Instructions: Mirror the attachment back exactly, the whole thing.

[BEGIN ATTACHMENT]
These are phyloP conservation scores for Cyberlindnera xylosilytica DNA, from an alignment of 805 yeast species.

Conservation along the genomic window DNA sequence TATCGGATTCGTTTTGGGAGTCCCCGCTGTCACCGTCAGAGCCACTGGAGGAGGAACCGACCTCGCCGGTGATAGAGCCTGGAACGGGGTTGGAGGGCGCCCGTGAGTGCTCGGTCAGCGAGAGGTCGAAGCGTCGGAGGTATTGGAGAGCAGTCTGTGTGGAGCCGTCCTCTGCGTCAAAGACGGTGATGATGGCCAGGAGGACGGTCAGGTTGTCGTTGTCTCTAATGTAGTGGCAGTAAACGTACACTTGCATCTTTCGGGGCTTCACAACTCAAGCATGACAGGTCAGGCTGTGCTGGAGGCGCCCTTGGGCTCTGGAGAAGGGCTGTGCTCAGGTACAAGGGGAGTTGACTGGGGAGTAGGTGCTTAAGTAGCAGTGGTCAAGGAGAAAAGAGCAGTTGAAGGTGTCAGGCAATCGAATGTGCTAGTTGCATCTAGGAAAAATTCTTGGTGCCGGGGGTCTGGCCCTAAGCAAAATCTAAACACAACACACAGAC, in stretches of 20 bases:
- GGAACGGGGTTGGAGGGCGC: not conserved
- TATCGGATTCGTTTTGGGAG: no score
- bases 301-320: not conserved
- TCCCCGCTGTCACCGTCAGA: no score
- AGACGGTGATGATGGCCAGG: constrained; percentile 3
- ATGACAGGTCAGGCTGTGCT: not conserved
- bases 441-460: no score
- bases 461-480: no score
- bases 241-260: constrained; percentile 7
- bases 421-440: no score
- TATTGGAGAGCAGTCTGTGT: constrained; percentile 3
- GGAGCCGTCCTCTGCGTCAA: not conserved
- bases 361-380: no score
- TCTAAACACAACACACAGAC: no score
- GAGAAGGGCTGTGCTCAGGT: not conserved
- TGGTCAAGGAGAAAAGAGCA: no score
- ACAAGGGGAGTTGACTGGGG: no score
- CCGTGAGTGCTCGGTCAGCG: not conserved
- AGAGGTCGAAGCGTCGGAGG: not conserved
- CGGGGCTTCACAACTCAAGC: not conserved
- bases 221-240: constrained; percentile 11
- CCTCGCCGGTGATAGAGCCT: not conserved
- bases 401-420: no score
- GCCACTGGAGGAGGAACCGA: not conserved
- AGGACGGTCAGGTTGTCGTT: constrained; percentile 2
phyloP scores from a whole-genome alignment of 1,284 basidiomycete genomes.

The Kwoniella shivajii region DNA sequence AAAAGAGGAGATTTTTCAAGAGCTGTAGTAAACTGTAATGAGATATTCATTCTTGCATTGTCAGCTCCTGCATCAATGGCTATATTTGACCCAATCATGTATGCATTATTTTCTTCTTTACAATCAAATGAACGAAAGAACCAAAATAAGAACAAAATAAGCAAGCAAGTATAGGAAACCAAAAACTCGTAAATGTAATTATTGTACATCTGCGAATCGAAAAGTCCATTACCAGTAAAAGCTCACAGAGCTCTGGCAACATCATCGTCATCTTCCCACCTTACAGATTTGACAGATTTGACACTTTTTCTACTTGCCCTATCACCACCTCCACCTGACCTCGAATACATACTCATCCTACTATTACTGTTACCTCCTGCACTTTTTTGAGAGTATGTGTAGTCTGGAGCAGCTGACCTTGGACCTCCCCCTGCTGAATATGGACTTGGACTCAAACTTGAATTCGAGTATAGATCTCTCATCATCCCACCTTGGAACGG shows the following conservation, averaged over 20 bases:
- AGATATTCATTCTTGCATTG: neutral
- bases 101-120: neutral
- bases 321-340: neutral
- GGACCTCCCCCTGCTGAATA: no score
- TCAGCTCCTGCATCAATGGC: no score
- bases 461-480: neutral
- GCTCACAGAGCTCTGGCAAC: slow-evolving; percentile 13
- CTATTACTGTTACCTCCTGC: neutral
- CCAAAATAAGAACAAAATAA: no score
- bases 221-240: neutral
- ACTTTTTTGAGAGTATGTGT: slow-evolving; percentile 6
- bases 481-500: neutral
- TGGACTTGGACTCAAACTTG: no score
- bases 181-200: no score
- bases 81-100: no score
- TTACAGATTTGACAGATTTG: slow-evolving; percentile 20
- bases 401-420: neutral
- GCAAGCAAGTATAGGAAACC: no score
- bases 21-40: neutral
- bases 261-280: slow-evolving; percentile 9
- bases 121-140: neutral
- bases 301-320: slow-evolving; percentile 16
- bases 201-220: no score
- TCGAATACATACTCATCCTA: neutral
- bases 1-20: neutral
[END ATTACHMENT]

These are phyloP conservation scores for Cyberlindnera xylosilytica DNA, from an alignment of 805 yeast species.

Conservation along the genomic window DNA sequence TATCGGATTCGTTTTGGGAGTCCCCGCTGTCACCGTCAGAGCCACTGGAGGAGGAACCGACCTCGCCGGTGATAGAGCCTGGAACGGGGTTGGAGGGCGCCCGTGAGTGCTCGGTCAGCGAGAGGTCGAAGCGTCGGAGGTATTGGAGAGCAGTCTGTGTGGAGCCGTCCTCTGCGTCAAAGACGGTGATGATGGCCAGGAGGACGGTCAGGTTGTCGTTGTCTCTAATGTAGTGGCAGTAAACGTACACTTGCATCTTTCGGGGCTTCACAACTCAAGCATGACAGGTCAGGCTGTGCTGGAGGCGCCCTTGGGCTCTGGAGAAGGGCTGTGCTCAGGTACAAGGGGAGTTGACTGGGGAGTAGGTGCTTAAGTAGCAGTGGTCAAGGAGAAAAGAGCAGTTGAAGGTGTCAGGCAATCGAATGTGCTAGTTGCATCTAGGAAAAATTCTTGGTGCCGGGGGTCTGGCCCTAAGCAAAATCTAAACACAACACACAGAC, in stretches of 20 bases:
- GGAACGGGGTTGGAGGGCGC: not conserved
- TATCGGATTCGTTTTGGGAG: no score
- bases 301-320: not conserved
- TCCCCGCTGTCACCGTCAGA: no score
- AGACGGTGATGATGGCCAGG: constrained; percentile 3
- ATGACAGGTCAGGCTGTGCT: not conserved
- bases 441-460: no score
- bases 461-480: no score
- bases 241-260: constrained; percentile 7
- bases 421-440: no score
- TATTGGAGAGCAGTCTGTGT: constrained; percentile 3
- GGAGCCGTCCTCTGCGTCAA: not conserved
- bases 361-380: no score
- TCTAAACACAACACACAGAC: no score
- GAGAAGGGCTGTGCTCAGGT: not conserved
- TGGTCAAGGAGAAAAGAGCA: no score
- ACAAGGGGAGTTGACTGGGG: no score
- CCGTGAGTGCTCGGTCAGCG: not conserved
- AGAGGTCGAAGCGTCGGAGG: not conserved
- CGGGGCTTCACAACTCAAGC: not conserved
- bases 221-240: constrained; percentile 11
- CCTCGCCGGTGATAGAGCCT: not conserved
- bases 401-420: no score
- GCCACTGGAGGAGGAACCGA: not conserved
- AGGACGGTCAGGTTGTCGTT: constrained; percentile 2
phyloP scores from a whole-genome alignment of 1,284 basidiomycete genomes.

The Kwoniella shivajii region DNA sequence AAAAGAGGAGATTTTTCAAGAGCTGTAGTAAACTGTAATGAGATATTCATTCTTGCATTGTCAGCTCCTGCATCAATGGCTATATTTGACCCAATCATGTATGCATTATTTTCTTCTTTACAATCAAATGAACGAAAGAACCAAAATAAGAACAAAATAAGCAAGCAAGTATAGGAAACCAAAAACTCGTAAATGTAATTATTGTACATCTGCGAATCGAAAAGTCCATTACCAGTAAAAGCTCACAGAGCTCTGGCAACATCATCGTCATCTTCCCACCTTACAGATTTGACAGATTTGACACTTTTTCTACTTGCCCTATCACCACCTCCACCTGACCTCGAATACATACTCATCCTACTATTACTGTTACCTCCTGCACTTTTTTGAGAGTATGTGTAGTCTGGAGCAGCTGACCTTGGACCTCCCCCTGCTGAATATGGACTTGGACTCAAACTTGAATTCGAGTATAGATCTCTCATCATCCCACCTTGGAACGG shows the following conservation, averaged over 20 bases:
- AGATATTCATTCTTGCATTG: neutral
- bases 101-120: neutral
- bases 321-340: neutral
- GGACCTCCCCCTGCTGAATA: no score
- TCAGCTCCTGCATCAATGGC: no score
- bases 461-480: neutral
- GCTCACAGAGCTCTGGCAAC: slow-evolving; percentile 13
- CTATTACTGTTACCTCCTGC: neutral
- CCAAAATAAGAACAAAATAA: no score
- bases 221-240: neutral
- ACTTTTTTGAGAGTATGTGT: slow-evolving; percentile 6
- bases 481-500: neutral
- TGGACTTGGACTCAAACTTG: no score
- bases 181-200: no score
- bases 81-100: no score
- TTACAGATTTGACAGATTTG: slow-evolving; percentile 20
- bases 401-420: neutral
- GCAAGCAAGTATAGGAAACC: no score
- bases 21-40: neutral
- bases 261-280: slow-evolving; percentile 9
- bases 121-140: neutral
- bases 301-320: slow-evolving; percentile 16
- bases 201-220: no score
- TCGAATACATACTCATCCTA: neutral
- bases 1-20: neutral